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A green onion pancake is a traditional Chinese dish made by forming hard dough and rolling it out in such a way that it creates a series of layers with oil or butter and green onions spread in between. Unlike a more traditional pancake that would be made from a very loose, liquid batter, a green onion pancake is made from dough that more closely resembles the type that would be used to make unleavened breads such as Indian paratha. Once the green onion pancake is rolled out into a flat disc, it is fried in butter or oil until it has cooked through and become crisp on the outside. Although the pancakes can be eaten without any accompaniments, as they might be if served as a street food, they also can be served with a spicy dipping sauce or some soy sauce.
The dough for a green onion pancake is made of only water and flour. The water that is used, however, should be very warm. One variation of the recipe involves first adding water that is just boiling, and then tempering it with cold water after a bit of kneading. In either case, the warm or hot water will help to relax the glutens in the flour. Once the water has been incorporated, the dough is kneaded until it becomes smooth and slightly springy, after which it can be allowed to rest.
Green onion pancake dough is cut into several pieces, and each will become a single pancake. First, the pieces of dough are formed into balls and rolled out into a flat, thin sheet. The surface of the sheet is brushed with oil, butter or any other type of fat that is being used. Diced green onions are spread over the fat and the entire pancake is rolled up loosely to form a long cylinder.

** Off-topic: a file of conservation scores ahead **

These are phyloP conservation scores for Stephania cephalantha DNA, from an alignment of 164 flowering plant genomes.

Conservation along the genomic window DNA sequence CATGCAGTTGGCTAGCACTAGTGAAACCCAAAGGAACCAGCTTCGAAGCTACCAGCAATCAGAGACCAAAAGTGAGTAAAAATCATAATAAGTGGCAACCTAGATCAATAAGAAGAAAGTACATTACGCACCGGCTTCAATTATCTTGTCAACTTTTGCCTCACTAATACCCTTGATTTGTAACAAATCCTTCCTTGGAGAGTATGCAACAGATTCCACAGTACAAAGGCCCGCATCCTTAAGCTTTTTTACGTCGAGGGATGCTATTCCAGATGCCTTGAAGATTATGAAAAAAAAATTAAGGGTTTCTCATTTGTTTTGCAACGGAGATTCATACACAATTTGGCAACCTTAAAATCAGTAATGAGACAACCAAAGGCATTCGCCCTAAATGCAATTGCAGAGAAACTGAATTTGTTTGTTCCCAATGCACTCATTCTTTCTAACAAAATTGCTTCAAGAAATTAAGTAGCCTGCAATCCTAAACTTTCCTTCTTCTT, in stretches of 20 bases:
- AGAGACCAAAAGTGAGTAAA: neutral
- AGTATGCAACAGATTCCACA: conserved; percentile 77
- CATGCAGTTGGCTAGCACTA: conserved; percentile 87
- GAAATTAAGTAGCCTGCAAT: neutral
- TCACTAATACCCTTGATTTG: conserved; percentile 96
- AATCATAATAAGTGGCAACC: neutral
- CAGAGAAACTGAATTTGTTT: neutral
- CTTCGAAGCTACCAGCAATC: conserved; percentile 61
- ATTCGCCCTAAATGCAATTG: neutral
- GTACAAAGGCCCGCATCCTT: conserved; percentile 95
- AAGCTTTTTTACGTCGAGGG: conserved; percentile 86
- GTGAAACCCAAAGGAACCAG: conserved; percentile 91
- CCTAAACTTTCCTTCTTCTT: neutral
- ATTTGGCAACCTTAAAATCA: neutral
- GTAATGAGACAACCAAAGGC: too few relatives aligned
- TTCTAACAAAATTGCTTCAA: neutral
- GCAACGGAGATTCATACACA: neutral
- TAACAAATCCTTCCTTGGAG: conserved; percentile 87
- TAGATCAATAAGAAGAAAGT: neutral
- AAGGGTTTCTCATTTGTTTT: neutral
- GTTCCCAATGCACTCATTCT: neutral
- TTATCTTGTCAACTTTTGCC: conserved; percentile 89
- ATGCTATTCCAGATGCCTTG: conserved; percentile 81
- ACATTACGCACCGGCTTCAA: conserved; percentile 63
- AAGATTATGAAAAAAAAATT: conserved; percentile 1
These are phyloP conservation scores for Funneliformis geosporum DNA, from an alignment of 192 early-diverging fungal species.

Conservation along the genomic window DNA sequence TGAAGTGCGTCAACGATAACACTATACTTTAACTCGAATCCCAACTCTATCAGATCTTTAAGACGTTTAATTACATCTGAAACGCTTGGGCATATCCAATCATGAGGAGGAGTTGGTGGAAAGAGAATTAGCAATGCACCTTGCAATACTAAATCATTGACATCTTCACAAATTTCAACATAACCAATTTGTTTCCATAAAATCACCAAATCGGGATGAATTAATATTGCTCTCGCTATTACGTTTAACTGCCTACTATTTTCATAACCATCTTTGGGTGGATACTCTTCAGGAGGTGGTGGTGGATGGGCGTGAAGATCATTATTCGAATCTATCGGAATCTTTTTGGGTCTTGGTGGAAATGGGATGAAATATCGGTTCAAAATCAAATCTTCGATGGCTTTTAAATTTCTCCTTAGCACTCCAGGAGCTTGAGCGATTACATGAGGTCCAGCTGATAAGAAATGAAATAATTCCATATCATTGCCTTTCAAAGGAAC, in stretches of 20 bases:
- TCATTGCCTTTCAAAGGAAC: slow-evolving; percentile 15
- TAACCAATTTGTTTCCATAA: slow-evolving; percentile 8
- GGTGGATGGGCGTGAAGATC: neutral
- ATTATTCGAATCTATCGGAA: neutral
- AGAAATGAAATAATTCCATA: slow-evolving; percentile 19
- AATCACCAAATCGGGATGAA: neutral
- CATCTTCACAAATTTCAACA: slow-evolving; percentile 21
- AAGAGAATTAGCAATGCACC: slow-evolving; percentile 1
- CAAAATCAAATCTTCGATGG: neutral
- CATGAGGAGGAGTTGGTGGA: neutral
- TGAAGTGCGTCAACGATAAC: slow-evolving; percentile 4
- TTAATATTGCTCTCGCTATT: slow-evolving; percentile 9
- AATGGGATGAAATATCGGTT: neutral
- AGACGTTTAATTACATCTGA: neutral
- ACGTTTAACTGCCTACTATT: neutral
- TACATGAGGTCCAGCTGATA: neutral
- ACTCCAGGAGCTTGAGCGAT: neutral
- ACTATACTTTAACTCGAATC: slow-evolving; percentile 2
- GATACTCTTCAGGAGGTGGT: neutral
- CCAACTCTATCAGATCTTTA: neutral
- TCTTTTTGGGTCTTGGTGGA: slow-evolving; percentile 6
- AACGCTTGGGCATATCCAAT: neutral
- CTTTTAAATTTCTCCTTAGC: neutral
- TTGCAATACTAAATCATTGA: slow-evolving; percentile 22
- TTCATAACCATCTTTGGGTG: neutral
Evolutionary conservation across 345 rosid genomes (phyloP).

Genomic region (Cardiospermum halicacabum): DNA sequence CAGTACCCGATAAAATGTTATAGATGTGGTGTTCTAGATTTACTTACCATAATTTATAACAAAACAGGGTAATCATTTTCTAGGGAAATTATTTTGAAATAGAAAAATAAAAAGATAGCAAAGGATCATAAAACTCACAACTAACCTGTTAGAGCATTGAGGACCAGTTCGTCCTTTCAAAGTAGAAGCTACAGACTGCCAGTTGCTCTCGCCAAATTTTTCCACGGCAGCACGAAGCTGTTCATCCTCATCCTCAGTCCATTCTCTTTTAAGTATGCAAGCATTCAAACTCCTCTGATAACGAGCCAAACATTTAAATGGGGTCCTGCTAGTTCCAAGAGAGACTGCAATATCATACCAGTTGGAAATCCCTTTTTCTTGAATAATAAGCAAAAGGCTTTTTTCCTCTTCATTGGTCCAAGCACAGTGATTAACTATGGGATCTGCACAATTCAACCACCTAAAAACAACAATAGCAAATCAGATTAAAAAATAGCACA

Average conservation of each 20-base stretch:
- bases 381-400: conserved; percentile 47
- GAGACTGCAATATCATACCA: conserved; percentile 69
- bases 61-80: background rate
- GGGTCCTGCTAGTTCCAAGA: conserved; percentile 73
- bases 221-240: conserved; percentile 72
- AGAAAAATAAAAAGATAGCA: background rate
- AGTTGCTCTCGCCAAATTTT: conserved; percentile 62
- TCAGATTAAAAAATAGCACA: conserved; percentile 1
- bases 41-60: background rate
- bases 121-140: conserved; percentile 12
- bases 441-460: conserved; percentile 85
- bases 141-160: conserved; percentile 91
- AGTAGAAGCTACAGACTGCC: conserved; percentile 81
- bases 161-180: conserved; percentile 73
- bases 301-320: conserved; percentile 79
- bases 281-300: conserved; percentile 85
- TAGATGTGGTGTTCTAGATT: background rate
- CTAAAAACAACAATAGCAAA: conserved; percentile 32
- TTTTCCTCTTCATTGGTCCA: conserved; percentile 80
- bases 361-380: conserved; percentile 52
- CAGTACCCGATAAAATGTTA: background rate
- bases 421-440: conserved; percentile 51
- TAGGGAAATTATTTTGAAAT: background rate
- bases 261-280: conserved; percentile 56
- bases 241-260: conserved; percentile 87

The cylinder of dough for the green onion pancake is then twisted until it wraps around itself, forming a small spiral disk of dough. The disk is turned on its side and flattened, pressed down with a rolling pin and worked until it is a flat pancake of the desired thickness. Thicker pancakes will cook more slowly and might remain somewhat chewy on the inside while a thin green onion pancake will tend to crisp up and become crunchy on the outside. The result of rolling the dough in this way is that the finished pancake will have several layers inside that, when the fat begins to cook and steam, will make it lighter than if the dough was cooked as a solid piece.
After the pancakes have been cooked in oil or butter until done, they can be served flat on a plate like a traditional pancake, or they can be folded and eaten like a snack. A dipping sauce such as soy sauce or a hot chili sauce can be presented with the pancakes. Bean paste, sesame oil and sour cream also make appropriate condiments for the pancakes.
I've never had these green onion pancakes, but they sound really good. I'd love to either get them from a Chinese restaurant, or get a recipe that would teach me how to make them the right way.
I really like green onions, so I know I'd love the green onion pancakes, and the crispier, the better. They sound awesome!
I love green onion pancakes! They are so good. Not every Chinese place has them on the menu, but they will almost always cook them for you if you ask.
I love them with egg drop soup and also along with spring rolls. Sometimes, they will serve green onion pancakes with mu shu pork and that's a great combination. I'd rather have them with the mu shu than the pancakes they usually serve. That's a great combination.
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